Daisy And Me People I meet when on my walks with Daisy

19Feb/170

Powerful Day

Daisy andPowerful Day[1707] I are heading for a walk down the canal. Between one thing or another we haven’t been on the canal for a few days. The weather was against us on Friday, when we got as far as the towpath, only to be caught in one of those biblical-like deluges that use to scare me when reading about them during Religion class, back in St Joseph’s during the mid-70's.  Time constraints, along with me picking up a bug which sapped my energy, kept us on the shorter, round the park route, earlier in the week.

It’s beautiful day. The sun is shining, even bordering on warm, I’m feeling strong again, plants are budding in the early spring weather and everyone I pass seems to have a smile on their face. All that is missing is one of those warm, Disney choruses singing how wonderful the world can be. True Daisy barks at any dog who dares cross her path and more than one couple walks by without saying hello or answering my greetings. I can understand a single person, lost in their own thoughts but surely one of a couple could at least say something; married life can slide into silence but it doesn’t have to, not if you make an effort.

As I cross over the bridge at Blennerville, a couple, coming off the path leading to the canal gates, smile and both say ‘lovely day’. This cheers me but what I see coming behind them, at the top of the towpath, really gladdens my heart. Three men are walking in a perfect line across the path, men in their sixties I guess, though guessing age is not my strong point. If you were casting three Irishmen for a Hollywood movie you’d pick these ones. The man on the left, closest to the canal is the taller of the three. A strongly built man, possibly younger than the other two but not by much, a weather-beaten, handsome face and a near balding head, with decent lines of thick, sandy hair above either ear. He’s wearing a long raincoat, down to his knees almost, covering the top part of an old pair of suit trousers, which just reach the lip of his black walking shoes. His walking stick is of a length of aluminium, with a few layers of tape as a grip. The beauty of the other two is that they are both pushing bikes, older bikes, and they’re holding them by the centre of the handlebars, the point of perfect equilibrium. If this was that Hollywood movie the picture would begin to blur at this moment, the music would get sentimental and as the focus returns you’d have three young fellows in exactly the same poses walking into the frame.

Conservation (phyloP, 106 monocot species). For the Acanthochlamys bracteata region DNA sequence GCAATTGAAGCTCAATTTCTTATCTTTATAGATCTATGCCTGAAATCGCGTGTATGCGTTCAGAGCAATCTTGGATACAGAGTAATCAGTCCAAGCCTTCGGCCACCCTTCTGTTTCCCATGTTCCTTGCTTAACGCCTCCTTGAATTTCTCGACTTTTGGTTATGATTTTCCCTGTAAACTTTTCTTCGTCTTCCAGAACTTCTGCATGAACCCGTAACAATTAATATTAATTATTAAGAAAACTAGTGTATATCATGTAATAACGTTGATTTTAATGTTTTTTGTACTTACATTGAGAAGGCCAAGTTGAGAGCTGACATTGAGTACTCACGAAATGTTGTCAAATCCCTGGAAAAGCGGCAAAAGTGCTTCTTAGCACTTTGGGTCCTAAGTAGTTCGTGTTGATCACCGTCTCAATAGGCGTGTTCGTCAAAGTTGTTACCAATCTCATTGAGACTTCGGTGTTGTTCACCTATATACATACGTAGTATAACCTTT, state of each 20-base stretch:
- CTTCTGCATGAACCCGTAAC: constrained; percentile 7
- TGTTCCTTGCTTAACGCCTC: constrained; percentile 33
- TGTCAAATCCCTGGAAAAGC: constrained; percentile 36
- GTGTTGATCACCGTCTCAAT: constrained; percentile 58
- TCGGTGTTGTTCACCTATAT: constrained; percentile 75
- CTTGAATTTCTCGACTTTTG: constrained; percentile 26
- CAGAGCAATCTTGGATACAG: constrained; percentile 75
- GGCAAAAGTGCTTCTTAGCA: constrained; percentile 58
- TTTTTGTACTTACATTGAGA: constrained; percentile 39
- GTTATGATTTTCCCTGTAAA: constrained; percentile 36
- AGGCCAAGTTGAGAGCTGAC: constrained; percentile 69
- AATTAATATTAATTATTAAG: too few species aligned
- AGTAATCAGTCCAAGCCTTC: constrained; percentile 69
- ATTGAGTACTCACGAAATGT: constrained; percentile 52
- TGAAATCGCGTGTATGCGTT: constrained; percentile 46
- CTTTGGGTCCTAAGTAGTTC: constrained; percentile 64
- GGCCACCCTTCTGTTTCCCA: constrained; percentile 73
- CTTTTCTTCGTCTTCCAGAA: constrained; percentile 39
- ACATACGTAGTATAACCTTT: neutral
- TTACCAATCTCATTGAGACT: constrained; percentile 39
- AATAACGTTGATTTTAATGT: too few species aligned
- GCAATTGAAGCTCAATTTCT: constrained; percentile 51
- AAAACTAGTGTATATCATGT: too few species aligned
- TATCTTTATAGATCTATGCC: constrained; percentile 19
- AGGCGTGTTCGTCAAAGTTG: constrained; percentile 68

When I was going to school, it was a sight you saw all over the streets of Cobh, as no doubt you saw anywhere else, but you don’t see as much anymore: two young fellows pushing their bikes and a third lad walking beside them. The two want to spend time with the walker, so instead of cycling by they stop and walk, using that time-honoured, centre-of-the-handlebars grip to steer. Here I am seeing it again except this time it’s at a much later time in life. The two bikers are dressed in short jackets, one has a grey pair of trousers meeting his green jacket, while the other is in the reverse, a short grey jacket just reaching the top of his green trousers. They are both white haired and each has a good crop on their head still. The three are deep in conversation, free flowing chat that only happens among good friends. There is a good chance they’ve known each other all their lives and the walk with the bikes is as natural to them today, as it was fifty years ago, when they were all at school together. A simple scene in so many ways but such a beautiful one too. Old friends still together, still smiling, still sharing jokes, still with similar interests in life and remarkably still pushing bikes like they did when teenagers.

The man in the middle is wearing glasses, the only one of the three, and I recognise his face. A local man, who lives just over the bridge by the school and we used to talk when I collected Freddie during his time there. He recognises me, I’m guessing from the smile, says hello and asks how I’m doing. The other two smile too.  I return the greeting as I walk by and at a decent distance I turn to see them at the bridge, talking some more, until the man I know and the walker, head over the bridge, while the other man crosses the road, to take up the towpath back to town.

About twenty minutes later I meet him on my way home. He’s just taking up a spot on a bench about three-quarters of the way up the canal. The bike is leaning against the edge of the seat and he’s stretching out his legs, while pulling down the zip of the jacket a bit, to take in the air. A contented sigh is all that is missing and then I hear it as I approach.

“Hello,” he says as I walk by.

“Lovely day,” I say.

“Powerful, powerful,” he says, closing his eyes against the warm sun, while leaning his head back against the top bar of the bench.

I smile and head for home.

The simple things in life really are free.

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Posted by John Verling

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